Former UKIP MEP found guilty of 12 fraud-related offences
Ashley Mote, who was suspended from party in 2004, used nearly £500,000 in European parliamentary expenses to fund his court battles
15 May, 2015
A former Ukip MEP has been found guilty of fraudulently claiming nearly £500,000 in European parliament expenses, by a jury at Southwark crown court.
Ashley Mote was found guilty of 12 fraud-related offences, all of which took place between 2004 and 2010, and of using the gains to fund his court battles in the UK [!]. Mote was suspended from Ukip in 2004, shortly after he was elected, when the party discovered he was facing separate charges for benefit fraud.
Mote was released on bail on Friday, but the judge, Justice Stuart Smith, said there was a strong likelihood that he would be given a custodial sentence.
A spokesperson from Ukip said that the offences Mote had been found guilty of on Friday dated from after he had been expelled from the party and they welcomed the verdict. “I’m astonished that this case has taken so long,” the spokesperson said. “Justice must be done and justice must be seen to be done.”
The prosecution claimed that Mote submitted numerous false claims for parliamentary assistance allowances for payment for work that organisations had carried out on his behalf.
The jury took an hour and 42 minutes to find the 79-year-old guilty, which Smith described as a “relatively short time”. He told the jury: “I have watched you over the four weeks [of the trial] and you have been giving this close attention.”
Mote was elected as a Ukip member of the European parliament for the constituency of South East England in 2004, campaigning against Brussels sleaze. The party expelled him, leaving him as an independent MEP, when they found out he was facing charges for allegedly claiming £32,000 in income support and £35,000 in housing benefit from Chichester district council over a six-year period.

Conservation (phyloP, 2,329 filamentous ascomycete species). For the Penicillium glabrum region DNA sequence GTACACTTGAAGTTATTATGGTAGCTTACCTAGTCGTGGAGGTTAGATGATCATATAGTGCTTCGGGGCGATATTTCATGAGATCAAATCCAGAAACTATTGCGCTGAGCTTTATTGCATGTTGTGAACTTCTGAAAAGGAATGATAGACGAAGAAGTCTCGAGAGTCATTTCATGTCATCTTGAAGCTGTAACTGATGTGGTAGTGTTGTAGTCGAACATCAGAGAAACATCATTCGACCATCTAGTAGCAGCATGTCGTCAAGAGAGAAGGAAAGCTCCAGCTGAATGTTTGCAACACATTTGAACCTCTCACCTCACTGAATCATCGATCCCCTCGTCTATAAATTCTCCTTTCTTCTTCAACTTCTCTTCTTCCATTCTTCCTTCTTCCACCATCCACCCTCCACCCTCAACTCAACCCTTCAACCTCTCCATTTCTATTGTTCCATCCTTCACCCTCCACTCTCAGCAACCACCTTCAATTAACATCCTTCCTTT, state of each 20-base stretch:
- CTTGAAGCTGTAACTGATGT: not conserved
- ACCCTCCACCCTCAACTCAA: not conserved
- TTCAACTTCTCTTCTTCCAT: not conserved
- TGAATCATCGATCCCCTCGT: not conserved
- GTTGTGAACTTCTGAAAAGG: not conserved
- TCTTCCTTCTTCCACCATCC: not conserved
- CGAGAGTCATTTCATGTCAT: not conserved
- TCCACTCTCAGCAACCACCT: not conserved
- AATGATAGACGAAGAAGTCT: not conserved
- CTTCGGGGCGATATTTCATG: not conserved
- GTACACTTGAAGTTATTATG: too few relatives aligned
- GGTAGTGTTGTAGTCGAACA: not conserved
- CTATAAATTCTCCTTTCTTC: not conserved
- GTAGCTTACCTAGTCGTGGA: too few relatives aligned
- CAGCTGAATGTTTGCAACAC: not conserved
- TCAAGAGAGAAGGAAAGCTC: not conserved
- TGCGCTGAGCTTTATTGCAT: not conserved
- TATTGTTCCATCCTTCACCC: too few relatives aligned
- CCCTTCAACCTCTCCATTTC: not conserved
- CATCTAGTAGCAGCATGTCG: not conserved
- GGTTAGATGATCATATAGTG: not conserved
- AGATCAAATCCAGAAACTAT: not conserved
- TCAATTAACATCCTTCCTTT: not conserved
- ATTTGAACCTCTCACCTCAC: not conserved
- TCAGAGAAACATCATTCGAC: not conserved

The subsequent trial attracted significant media attention as Mote attempted to claim immunity from prosecution on the basis that he was an MEP. Mote was found guilty of benefit fraud and sentenced to nine months in prison in 2007, with the judge describing him as “a truly dishonest man” [in that his anti-EU convictions were well-founded but he betrayed them in his personal life?].
As Mote’s sentence was less than a year he was permitted to keep his seat in the European parliament, something Nigel Farage condemned, saying: “If Mote had a shred of integrity left, he’d resign” [You too, Nigel]. Mote sat as an independent MEP until 2009, when he decided not to stand for re-election.